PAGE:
The diocesan see of the Bishop of Lichfield was recently vacant between the retirement of Jonathan Gledhill and the confirmation of Michael Ipgrave's election; in the vacancy, Clive Gregory, area Bishop of Wolverhampton, has been the acting bishop.[6] The bishop diocesan is assisted by the area bishops of Shrewsbury (responsible for the Salop archdeaconry), Stafford (responsible for the Stoke archdeaconry), and Wolverhampton (responsible for the Lichfield and Walsall archdeaconries). The See of Shrewsbury was in existence from 1888 to 1905, then re-created in 1940; the See of Stafford was created in 1909, and the See of Wolverhampton in 1979. The diocesan area scheme was instituted in 1992.[7]

The provincial episcopal visitor (for parishes in this diocese – among twelve others in the western part of the Province of Canterbury – who reject the ministry of priests who are women, since 1994) is Jonathan Goodall, Bishop suffragan of Ebbsfleet, who is licensed as an honorary assistant bishop of the diocese to facilitate his work there.

There are also three retired bishops resident in (or near) the diocese who are licensed to serve as honorary assistant bishops:

Archdeacons of Walsall

The archdeaconry of Walsall was created from Lichfield archdeaconry in 1997.[5]

See also


  1.  Herbermann, Charles, ed. (1913). "Lichfield". Catholic Encyclopedia. New York: Robert Appleton Company.
  2. 1 2 The London Gazette: no. 19460. pp. 169–170. 24 January 1837. Retrieved 4 March 2012.
  3. From Parson to Professional: The Changing Ministry Of the Anglican Clergy In Staffordshire, 1830–1960. A thesis written by the Rev. Dr. John W. B. Tomlinson (2008 Birmingham University)
  4. The London Gazette: no. 24486. pp. 4316–4318. 24 July 1877. Retrieved 17 October 2012.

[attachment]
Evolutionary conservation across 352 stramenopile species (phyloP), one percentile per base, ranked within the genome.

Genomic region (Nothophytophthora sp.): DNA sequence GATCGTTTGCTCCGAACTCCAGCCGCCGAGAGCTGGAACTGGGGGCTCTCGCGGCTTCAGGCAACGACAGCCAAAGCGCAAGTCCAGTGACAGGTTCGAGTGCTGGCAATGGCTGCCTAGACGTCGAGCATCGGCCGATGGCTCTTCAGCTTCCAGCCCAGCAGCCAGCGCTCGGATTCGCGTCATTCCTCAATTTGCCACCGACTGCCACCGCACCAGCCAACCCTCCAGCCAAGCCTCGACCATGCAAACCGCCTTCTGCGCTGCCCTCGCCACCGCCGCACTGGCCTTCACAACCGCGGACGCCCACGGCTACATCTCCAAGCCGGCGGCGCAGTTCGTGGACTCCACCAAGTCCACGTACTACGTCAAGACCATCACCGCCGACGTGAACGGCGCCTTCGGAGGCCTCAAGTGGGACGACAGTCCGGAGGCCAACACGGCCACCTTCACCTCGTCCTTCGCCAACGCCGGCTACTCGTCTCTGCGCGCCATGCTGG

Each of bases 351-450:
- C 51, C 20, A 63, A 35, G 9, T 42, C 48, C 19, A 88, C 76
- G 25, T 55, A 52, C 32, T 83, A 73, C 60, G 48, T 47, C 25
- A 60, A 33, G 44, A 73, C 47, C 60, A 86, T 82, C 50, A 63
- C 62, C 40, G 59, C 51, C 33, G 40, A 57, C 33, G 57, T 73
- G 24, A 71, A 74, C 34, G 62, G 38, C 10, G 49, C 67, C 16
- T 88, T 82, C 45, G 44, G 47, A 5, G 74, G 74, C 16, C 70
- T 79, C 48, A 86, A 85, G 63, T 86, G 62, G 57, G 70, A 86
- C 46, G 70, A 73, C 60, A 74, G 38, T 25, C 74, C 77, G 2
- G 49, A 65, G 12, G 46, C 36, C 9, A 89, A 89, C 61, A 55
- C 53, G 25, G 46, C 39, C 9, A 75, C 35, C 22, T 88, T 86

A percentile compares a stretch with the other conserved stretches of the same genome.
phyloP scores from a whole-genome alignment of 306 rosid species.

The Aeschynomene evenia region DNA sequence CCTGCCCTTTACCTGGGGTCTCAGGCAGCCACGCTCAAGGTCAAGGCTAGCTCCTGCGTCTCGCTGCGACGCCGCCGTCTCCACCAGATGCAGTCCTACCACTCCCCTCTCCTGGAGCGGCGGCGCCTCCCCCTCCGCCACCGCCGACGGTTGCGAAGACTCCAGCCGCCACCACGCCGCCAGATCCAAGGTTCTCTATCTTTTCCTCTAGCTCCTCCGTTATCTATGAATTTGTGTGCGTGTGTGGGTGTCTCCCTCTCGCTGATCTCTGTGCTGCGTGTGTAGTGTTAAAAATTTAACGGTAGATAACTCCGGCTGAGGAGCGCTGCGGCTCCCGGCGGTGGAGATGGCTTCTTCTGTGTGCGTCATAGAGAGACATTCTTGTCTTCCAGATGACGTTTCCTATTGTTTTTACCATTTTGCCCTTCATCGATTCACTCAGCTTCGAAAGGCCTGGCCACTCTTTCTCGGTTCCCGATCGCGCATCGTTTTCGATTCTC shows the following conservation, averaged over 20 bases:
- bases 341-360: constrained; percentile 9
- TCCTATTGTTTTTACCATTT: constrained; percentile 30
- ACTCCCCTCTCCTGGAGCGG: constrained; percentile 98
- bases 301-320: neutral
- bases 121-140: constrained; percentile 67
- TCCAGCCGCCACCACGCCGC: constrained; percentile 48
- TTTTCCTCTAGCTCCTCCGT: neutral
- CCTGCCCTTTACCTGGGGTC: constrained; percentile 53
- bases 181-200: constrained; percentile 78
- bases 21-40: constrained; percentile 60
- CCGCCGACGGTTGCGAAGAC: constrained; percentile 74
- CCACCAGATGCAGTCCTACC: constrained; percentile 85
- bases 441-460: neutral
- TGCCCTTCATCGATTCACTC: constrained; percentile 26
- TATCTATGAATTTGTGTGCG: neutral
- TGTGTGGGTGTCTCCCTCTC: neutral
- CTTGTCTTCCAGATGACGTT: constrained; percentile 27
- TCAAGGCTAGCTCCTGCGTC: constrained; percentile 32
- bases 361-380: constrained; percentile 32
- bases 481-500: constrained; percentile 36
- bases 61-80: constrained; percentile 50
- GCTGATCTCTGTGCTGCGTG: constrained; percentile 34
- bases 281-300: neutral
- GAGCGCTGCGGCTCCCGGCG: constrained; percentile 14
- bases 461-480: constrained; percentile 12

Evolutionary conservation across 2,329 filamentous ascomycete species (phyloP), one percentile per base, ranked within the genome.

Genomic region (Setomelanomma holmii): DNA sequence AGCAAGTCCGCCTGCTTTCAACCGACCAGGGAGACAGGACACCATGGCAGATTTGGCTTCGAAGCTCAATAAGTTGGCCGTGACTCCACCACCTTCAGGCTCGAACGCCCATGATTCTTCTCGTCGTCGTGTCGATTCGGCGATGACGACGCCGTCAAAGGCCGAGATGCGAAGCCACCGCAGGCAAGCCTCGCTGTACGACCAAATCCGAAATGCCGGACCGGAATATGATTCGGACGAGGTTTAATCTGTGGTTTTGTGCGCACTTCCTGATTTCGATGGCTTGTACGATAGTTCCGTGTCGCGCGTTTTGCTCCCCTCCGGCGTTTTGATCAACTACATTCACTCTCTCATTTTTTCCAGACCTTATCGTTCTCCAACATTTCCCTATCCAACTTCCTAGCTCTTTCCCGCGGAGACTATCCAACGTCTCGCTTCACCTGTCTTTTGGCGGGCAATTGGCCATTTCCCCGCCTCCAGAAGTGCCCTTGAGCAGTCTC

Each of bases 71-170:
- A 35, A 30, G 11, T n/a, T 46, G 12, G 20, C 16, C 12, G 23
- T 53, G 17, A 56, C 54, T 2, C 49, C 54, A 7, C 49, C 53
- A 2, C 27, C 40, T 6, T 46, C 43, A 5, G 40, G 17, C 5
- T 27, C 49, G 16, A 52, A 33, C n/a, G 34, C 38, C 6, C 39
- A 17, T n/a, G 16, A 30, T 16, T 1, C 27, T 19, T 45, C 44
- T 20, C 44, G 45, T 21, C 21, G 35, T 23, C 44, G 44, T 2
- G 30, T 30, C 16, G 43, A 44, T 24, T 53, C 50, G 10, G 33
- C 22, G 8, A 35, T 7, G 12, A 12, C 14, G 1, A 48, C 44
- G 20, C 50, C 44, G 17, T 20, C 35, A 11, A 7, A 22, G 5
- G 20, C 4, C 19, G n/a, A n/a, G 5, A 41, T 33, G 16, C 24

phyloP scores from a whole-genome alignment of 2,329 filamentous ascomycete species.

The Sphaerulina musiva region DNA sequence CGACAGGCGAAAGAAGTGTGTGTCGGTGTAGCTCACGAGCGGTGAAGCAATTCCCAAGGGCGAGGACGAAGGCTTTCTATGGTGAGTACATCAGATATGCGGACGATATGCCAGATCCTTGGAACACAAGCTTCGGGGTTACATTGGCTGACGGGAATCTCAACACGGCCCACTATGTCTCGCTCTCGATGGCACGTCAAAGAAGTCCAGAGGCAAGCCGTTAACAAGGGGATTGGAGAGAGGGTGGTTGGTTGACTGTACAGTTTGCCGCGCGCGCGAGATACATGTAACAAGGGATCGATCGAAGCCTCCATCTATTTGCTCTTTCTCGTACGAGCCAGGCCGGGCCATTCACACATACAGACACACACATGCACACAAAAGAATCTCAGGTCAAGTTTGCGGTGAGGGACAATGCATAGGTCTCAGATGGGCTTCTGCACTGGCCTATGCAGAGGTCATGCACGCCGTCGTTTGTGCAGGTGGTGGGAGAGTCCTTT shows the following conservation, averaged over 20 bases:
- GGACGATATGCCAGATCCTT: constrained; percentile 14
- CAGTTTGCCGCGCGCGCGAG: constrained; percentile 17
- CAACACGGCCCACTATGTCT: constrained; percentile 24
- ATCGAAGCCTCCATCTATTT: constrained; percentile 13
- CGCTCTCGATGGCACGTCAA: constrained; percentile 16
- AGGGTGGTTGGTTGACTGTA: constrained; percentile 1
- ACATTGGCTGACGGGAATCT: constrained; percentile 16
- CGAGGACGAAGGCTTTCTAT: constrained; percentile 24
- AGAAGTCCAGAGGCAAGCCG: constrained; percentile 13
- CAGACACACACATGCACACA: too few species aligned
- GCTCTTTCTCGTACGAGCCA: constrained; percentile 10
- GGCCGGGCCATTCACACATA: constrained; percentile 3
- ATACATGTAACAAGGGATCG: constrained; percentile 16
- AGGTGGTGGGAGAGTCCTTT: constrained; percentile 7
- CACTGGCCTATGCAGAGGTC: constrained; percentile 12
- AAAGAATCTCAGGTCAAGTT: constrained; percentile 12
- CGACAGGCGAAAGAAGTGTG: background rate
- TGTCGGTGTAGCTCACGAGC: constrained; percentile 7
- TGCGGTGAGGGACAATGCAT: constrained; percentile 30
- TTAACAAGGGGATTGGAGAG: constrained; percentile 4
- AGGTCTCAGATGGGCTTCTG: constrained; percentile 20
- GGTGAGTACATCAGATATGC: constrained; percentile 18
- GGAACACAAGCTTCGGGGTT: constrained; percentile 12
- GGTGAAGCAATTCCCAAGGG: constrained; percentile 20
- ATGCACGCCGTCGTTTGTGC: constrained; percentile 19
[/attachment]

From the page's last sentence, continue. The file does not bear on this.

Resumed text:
5. 1 2 "Diocese of Lichfield". Retrieved 20 January 2012.
  6. Diocese of Lichfield — the Bishop of Lichfield (Accessed 18 November 2015)
  7. "4: The Dioceses Commission, 1978–2002" (PDF). Church of England. Retrieved 23 April 2013.
  8. Bentley, Rt Rev. David Edward. Who's Who. 2014 (December 2013 online ed.). A & C Black, an imprint of Bloomsbury Publishing plc. Retrieved 26 April 2014.
  9. "Iraj Kalimi Mottahedeh". Crockford's Clerical Directory (online ed.). Church House Publishing. Retrieved 18 June 2016. (subscription required)
  10. "Ronald Oliver Bowlby". Crockford's Clerical Directory (online ed.). Church House Publishing. Retrieved 18 June 2016. (subscription required)
  11. Sadler, Ven. Anthony Graham. Who's Who. 2014 (December 2013 online ed.). A & C Black, an imprint of Bloomsbury Publishing plc. Retrieved 15 April 2014.
  12. Jackson, Ven. Robert William. Who's Who. 2014 (December 2013 online ed.). A & C Black, an imprint of Bloomsbury Publishing plc. Retrieved 15 April 2014.
  13. "Gazette". Diocese of Lichfield. 22 December 2014. Retrieved 28 December 2014.
  14. Sims, Ven. Christopher Sidney. Who's Who. 2014 (December 2013 online ed.). A & C Black, an imprint of Bloomsbury Publishing plc. Retrieved 15 April 2014.
  15. "The new Archdeacon of Walsall". Diocese of Lichfield. Retrieved 28 December 2014.

Coordinates: 52°41′08″N 1°49′50″W / 52.6855°N 1.8305°W / 52.6855; -1.8305